Yair Haklai/ Wikimedia Commons
The best bars are the watering holes where time seems to stand still. They’re places where you can go a decade between visits and when you return it feels like you haven’t skipped a beat. But what about bars where time has stood still for centuries? Those are the places that are truly worth seeking out. We’ve tracked down the oldest bar in every state and Washington, D.C.
As you might imagine, it’s not exactly a simple task to figure out the oldest anything, let alone the oldest drinking establishments. Places move locations over the years, they change names, they burn down and get rebuilt. Does a bar count as old if it’s only been in the same spot since, say, the 1980s, but the business has been around since the 1880s? And even when a bar has all the right credentials — open in the same place, with the same name — it can be tough to verify the exact year it opened (and there was also that pesky thing called Prohibition).
So for today’s purposes, we’re talking about bars that have either been in continuous operation in one place for longer than anyone else in the state, or, in a few instances, bars that occupy spaces that were bars long ago and are continuing that tradition and atmosphere to the modern day (some Colonial-era taverns, for example, spent some time as private homes before being turned back into bars).
At the end of the day, these aren’t just random dive bars that happen to be pretty old. These are places that are deeply rooted in history — of the town, state, or even country — and they proudly celebrate that history. The vast majority of these bars are well over 100 years old, reaching back into the 1800s, the 1700s, and in some instances, even the 1600s. Visiting one of these bars is like stepping back in time, and having a drink there makes you a part of history. Click here to learn about the oldest bar in all 50 states and Washington, D.C.
Charlie P./ Yelp
Dating back to 1899, The Peerless Saloon is so old that the founder bought whiskey by the barrel and sold it in glass bottles made at his own glass factory. On the National Register of Historic Places since the early 1990s, its most impressive feature is a massive, mint-condition mahogany bar that was made for the 1904 World’s Fair and was installed here in 1906.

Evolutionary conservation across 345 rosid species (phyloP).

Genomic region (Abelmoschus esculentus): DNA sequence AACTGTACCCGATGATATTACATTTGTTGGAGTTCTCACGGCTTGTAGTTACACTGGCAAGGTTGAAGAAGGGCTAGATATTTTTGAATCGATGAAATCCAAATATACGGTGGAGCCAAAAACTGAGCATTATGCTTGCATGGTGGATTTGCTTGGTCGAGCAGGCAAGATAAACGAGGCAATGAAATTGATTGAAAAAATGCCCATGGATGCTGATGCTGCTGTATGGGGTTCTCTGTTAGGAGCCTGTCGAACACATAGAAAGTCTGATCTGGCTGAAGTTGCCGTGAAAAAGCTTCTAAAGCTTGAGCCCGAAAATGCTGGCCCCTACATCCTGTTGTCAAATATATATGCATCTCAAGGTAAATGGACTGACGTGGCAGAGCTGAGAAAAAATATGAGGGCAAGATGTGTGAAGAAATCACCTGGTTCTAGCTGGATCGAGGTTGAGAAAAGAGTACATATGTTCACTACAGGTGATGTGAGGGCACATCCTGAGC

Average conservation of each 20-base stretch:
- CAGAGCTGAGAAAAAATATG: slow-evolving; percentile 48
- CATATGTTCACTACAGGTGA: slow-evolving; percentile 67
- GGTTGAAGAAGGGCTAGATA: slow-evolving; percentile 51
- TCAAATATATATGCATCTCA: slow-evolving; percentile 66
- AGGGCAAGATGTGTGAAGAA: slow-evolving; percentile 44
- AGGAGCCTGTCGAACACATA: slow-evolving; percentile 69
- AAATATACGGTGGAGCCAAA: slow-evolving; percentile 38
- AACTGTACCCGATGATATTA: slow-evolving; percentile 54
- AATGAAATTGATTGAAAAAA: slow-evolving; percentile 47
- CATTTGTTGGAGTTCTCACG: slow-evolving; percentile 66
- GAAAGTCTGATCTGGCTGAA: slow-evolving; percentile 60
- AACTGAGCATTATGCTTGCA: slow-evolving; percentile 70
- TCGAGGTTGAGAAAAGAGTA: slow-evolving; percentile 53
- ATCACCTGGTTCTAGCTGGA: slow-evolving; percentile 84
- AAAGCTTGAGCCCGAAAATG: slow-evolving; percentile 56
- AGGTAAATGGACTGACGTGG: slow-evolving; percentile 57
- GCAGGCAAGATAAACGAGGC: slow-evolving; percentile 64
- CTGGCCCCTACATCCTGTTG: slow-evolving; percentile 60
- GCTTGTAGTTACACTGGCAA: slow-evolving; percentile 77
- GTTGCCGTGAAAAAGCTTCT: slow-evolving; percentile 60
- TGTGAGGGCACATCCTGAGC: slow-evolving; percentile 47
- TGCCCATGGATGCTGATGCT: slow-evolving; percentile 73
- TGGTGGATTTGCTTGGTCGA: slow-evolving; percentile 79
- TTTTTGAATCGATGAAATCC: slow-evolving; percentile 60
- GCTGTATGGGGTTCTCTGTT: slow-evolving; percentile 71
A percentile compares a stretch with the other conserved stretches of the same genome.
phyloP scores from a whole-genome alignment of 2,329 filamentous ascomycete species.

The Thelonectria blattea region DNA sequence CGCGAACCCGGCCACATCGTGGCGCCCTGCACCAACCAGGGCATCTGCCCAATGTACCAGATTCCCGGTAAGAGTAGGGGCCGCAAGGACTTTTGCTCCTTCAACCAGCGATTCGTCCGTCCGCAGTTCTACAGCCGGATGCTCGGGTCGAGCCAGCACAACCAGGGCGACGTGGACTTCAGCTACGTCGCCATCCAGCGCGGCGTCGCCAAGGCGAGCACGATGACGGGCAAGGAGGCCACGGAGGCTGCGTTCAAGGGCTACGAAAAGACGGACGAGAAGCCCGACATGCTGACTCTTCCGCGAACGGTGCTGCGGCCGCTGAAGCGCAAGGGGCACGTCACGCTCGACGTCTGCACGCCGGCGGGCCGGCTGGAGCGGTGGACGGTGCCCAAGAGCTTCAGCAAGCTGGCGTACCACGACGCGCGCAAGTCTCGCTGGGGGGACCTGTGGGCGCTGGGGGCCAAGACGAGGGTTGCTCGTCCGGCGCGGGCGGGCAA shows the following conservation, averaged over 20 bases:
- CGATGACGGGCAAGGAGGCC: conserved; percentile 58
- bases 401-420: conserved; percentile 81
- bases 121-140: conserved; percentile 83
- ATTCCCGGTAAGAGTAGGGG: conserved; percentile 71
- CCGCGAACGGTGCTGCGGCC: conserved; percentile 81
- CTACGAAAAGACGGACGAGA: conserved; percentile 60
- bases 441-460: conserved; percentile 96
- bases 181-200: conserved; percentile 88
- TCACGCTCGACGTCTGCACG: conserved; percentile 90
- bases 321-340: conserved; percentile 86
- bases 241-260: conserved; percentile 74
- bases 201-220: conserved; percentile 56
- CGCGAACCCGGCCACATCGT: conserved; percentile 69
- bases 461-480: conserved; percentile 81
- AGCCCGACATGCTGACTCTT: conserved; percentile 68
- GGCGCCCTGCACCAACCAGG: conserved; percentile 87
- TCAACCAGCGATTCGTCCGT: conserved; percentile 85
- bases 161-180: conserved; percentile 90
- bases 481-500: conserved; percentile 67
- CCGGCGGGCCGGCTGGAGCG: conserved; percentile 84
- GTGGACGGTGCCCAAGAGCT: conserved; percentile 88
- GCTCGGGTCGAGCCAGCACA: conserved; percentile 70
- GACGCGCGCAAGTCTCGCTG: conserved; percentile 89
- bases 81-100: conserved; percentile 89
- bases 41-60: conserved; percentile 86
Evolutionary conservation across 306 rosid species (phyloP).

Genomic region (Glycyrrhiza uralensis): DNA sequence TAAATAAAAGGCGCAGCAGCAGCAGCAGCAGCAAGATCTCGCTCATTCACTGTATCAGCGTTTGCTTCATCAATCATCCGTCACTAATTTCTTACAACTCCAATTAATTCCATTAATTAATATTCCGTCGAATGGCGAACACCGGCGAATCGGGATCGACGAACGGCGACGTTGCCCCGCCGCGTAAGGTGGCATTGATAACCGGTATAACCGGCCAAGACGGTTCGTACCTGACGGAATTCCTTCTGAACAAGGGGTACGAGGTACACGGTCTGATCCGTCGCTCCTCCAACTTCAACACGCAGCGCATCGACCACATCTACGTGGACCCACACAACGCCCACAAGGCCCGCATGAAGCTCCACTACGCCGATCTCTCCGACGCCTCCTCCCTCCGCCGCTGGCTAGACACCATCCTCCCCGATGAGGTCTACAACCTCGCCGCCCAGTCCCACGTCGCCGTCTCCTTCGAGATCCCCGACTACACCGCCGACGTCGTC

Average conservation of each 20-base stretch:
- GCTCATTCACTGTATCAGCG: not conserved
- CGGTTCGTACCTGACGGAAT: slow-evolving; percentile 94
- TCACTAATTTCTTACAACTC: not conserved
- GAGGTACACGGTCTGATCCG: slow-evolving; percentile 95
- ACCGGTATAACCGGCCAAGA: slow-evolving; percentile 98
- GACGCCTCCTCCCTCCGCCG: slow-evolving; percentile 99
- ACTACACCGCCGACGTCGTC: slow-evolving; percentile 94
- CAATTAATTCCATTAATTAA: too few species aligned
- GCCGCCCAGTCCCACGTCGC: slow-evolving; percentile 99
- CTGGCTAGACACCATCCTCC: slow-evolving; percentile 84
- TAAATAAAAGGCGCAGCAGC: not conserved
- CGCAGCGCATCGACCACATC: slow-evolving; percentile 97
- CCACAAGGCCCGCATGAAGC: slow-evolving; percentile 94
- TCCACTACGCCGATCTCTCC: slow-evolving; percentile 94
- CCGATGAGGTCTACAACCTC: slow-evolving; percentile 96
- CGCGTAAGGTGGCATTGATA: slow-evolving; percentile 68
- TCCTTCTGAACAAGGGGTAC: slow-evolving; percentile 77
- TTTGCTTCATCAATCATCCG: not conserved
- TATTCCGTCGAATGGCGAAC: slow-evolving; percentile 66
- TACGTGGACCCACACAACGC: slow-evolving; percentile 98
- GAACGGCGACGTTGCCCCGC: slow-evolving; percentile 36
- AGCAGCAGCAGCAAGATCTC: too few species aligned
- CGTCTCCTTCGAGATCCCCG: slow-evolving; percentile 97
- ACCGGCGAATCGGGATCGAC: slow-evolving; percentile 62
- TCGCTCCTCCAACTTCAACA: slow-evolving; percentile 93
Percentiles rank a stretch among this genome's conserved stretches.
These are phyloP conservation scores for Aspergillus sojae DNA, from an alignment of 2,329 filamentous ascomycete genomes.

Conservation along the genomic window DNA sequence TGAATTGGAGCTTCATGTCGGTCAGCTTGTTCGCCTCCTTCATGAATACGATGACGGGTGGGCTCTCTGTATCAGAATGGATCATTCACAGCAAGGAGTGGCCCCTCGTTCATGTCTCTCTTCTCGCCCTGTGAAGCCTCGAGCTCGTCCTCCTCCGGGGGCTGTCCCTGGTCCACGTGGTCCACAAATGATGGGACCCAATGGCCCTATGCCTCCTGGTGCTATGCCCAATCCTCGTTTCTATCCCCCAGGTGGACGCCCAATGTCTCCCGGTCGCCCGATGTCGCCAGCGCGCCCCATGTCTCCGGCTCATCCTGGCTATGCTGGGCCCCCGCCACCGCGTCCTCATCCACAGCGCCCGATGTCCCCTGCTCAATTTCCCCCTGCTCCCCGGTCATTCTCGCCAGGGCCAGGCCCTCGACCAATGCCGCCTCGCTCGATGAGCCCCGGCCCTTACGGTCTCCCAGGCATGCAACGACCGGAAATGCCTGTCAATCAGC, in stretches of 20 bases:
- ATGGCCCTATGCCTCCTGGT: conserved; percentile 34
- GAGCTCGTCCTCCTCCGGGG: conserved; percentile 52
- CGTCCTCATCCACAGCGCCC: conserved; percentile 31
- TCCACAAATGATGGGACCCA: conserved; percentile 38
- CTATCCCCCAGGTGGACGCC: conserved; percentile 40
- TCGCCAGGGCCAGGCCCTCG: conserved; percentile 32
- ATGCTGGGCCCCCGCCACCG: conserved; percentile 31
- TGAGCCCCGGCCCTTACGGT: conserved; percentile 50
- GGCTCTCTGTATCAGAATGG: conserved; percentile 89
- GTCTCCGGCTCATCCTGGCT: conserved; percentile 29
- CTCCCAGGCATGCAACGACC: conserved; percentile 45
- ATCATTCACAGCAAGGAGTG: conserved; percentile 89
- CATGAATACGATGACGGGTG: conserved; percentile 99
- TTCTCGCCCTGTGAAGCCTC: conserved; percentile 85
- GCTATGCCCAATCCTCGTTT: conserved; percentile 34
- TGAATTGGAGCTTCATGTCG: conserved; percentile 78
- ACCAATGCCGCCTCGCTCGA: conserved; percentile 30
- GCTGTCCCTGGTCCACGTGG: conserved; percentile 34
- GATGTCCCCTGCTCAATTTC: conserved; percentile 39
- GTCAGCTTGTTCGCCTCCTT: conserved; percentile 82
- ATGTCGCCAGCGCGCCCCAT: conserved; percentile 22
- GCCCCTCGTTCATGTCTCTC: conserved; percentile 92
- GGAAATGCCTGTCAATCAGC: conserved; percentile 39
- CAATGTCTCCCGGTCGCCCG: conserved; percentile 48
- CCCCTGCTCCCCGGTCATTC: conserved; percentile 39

The vast majority of the Wild West’s legendary old bars burned down over the years (all that dry wood and gaslight didn’t help), but the bar that’s today known as Big Nose Kate’s Saloon is located inside what was used to be known as the Grand Hotel, which was built in 1880. The building did burn down — in 1882 — and the quickly rebuilt building did away with the hotel entirely and just kept the bar. Today it’s one of Tombstone’s most historic watering holes, and a true survivor of the Old West.
Arkansas’ oldest bar dates back to 1905, when it was opened as a bar and casino. Hot Springs had a bit of a reputation back in those days, and over the years Al Capone, Lucky Luciano, and plenty of other mobsters hung out (and visited their bookies) here. Al Jolson played there in 1915, and Mae West rolled through in the ‘30s. It became a speakeasy during Prohibition, and still retains that old-time atmosphere to this day.
Yelp/ Fronando C.
Standing strong just east of San Luis Obispo since 1858, the Pozo Saloon has been a rough-and-tumble watering hole since its earliest days (it also doubled as a Wells Fargo stagecoach stop, and Jesse and Frank James are rumored to have drank here). This classic saloon was purchased by Rhonda and Brian Beanway in 1984 and turned into a beloved outdoor concert venue, and last year new owners took it over, restored it to its former glory, and reopened with much fanfare (and a full kitchen) earlier this year. Today it stands in the shadow of a massive cottonwood tree, which is as old as the building itself.